The Go-To’s of Life

We all have them. I call them “go-to” places. These are the places we go to when…well, when we want to for some reason. But let’s start with the idea that this “go-to” place is a good place, a safe place, a good thing for people, a place where people find solace, and maybe even a spiritual place. But the go-to’s of our lives may not be places. So, let’s consider what might be a go-to for you, for me, and for other people.

Go-To’s based on Temperament

  1. Many people truly value things, often more than people. We have been discussing temperaments in some recent blogs, and people who have what we call the “caretaker” temperament actually care deeply for things, property. Things can be very small like a favorite piece of jewelry or clothing, or it can be large like a room, a garage, a house, or a car. It can even be money.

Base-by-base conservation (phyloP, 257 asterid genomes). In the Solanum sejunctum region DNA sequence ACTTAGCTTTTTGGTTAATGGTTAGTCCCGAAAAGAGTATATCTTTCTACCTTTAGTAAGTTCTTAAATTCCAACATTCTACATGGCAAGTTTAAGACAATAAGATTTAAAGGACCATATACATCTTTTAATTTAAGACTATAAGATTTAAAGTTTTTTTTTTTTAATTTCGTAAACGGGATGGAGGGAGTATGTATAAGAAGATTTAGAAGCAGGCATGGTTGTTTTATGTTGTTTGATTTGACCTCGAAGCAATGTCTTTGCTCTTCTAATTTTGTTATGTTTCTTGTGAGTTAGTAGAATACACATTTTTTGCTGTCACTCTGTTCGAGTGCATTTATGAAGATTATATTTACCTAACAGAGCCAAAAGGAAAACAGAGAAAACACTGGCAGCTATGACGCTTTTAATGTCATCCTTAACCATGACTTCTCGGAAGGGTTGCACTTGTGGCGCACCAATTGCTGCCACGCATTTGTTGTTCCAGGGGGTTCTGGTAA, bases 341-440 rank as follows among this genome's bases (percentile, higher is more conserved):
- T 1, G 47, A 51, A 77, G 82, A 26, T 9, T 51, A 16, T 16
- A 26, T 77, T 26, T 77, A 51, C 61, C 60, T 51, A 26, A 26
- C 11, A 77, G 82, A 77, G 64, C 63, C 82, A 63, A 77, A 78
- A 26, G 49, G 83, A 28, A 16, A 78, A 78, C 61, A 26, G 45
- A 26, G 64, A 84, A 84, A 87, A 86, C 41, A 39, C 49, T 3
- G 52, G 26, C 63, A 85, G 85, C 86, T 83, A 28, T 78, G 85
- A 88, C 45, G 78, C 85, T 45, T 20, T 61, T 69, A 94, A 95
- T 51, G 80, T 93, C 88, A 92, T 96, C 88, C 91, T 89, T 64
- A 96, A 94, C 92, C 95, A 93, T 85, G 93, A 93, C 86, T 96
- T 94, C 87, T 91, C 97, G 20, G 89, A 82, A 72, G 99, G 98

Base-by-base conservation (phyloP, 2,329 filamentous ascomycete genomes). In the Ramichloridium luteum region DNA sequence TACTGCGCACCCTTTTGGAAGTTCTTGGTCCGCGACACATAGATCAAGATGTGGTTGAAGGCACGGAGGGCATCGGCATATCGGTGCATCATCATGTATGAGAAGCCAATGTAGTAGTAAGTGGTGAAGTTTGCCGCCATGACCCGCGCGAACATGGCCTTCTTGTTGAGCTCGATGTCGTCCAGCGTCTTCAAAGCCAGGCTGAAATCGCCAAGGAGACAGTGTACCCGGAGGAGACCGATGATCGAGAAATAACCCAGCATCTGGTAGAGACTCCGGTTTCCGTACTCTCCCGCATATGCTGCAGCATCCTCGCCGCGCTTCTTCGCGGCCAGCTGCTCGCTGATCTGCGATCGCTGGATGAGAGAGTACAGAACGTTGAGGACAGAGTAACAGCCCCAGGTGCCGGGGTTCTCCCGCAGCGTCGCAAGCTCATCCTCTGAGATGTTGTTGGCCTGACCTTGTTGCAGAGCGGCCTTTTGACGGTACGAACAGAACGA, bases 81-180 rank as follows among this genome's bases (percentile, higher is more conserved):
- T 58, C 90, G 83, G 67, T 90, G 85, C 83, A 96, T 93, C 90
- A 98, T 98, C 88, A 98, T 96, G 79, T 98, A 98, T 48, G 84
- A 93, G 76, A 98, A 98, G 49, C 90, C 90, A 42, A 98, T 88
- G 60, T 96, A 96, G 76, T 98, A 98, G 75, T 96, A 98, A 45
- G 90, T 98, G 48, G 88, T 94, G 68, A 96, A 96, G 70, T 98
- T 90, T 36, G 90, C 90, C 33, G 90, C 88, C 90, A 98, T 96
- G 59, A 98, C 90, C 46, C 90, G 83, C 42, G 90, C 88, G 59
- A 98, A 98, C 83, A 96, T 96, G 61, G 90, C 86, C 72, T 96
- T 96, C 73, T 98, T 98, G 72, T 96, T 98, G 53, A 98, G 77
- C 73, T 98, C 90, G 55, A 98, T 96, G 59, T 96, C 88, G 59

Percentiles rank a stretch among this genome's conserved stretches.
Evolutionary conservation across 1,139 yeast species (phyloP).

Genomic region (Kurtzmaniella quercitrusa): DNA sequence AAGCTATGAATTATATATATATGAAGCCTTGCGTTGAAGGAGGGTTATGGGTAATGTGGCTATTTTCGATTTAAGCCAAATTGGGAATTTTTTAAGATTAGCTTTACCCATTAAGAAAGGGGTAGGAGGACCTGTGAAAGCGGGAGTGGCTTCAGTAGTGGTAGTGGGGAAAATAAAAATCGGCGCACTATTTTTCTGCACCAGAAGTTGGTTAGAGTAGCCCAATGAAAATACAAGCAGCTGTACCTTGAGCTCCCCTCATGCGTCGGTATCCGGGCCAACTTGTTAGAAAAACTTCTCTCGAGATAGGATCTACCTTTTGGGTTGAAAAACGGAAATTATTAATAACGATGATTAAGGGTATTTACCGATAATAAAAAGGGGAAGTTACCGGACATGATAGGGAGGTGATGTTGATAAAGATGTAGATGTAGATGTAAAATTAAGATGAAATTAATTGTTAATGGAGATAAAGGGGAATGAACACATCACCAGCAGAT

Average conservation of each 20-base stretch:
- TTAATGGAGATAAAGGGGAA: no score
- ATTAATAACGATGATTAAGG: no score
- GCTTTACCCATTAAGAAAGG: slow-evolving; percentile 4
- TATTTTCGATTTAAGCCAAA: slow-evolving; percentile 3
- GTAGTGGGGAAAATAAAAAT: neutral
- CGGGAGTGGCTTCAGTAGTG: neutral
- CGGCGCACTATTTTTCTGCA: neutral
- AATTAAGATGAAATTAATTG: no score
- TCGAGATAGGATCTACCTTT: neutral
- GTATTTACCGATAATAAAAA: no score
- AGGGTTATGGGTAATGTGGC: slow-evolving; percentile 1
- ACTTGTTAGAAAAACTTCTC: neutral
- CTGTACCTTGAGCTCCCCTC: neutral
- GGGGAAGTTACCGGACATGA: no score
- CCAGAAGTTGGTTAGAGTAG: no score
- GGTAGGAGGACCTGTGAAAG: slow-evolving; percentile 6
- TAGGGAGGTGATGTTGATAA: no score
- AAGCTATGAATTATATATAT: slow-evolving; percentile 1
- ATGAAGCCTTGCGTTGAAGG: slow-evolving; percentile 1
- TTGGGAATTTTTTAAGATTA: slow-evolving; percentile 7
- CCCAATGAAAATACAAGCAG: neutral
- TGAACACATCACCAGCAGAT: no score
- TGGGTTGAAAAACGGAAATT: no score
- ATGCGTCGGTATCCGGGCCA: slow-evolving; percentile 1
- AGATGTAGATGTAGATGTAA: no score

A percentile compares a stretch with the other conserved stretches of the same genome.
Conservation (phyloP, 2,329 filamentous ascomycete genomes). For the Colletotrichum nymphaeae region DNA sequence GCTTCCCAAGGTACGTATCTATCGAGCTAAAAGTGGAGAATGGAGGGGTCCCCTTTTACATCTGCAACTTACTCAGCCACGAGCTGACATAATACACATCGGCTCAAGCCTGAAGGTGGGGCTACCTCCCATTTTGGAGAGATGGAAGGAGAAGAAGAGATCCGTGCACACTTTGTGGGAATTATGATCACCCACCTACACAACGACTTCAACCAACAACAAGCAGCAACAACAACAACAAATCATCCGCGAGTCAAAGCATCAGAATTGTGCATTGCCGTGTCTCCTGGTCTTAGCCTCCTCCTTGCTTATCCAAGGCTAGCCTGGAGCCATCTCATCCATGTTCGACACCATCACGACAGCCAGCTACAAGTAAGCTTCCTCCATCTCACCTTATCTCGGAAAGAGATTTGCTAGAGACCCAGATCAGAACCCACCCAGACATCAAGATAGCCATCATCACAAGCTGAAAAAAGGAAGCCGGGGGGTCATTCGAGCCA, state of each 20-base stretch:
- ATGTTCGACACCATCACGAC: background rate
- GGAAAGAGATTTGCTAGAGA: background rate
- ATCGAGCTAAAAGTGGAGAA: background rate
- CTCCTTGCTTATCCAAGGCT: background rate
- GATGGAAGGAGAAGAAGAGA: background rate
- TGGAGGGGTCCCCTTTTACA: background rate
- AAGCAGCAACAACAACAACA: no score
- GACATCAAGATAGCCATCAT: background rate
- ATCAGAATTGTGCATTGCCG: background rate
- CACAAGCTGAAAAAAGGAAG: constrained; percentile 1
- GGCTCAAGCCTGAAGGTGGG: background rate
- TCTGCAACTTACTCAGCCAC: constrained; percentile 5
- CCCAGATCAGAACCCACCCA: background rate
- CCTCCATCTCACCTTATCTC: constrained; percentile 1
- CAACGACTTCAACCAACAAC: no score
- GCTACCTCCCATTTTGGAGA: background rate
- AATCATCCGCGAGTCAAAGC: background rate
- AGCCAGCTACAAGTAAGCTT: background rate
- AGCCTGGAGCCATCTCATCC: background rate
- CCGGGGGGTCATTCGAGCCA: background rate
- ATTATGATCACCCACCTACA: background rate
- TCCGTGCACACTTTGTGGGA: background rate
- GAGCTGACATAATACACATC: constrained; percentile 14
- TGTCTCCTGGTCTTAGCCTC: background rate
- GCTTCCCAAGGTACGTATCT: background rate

2. There are many forms of people being go-to’s. Some people have very special people who are go-to for them. Some people, we call them “lovers” by temperament, could go-to almost anyone as long as the person is living
  3. People with what we call the “analyst” temperament” tend to go-to with ideas. They love to consider possibilities, solve problems, prevent problems, and figure things out. There are variations of ideas being go-to’s including some idea or problem that has interested or intrigued someone for years, while others’ go-to places may be more random, like just thinking about some possibility or conundrum.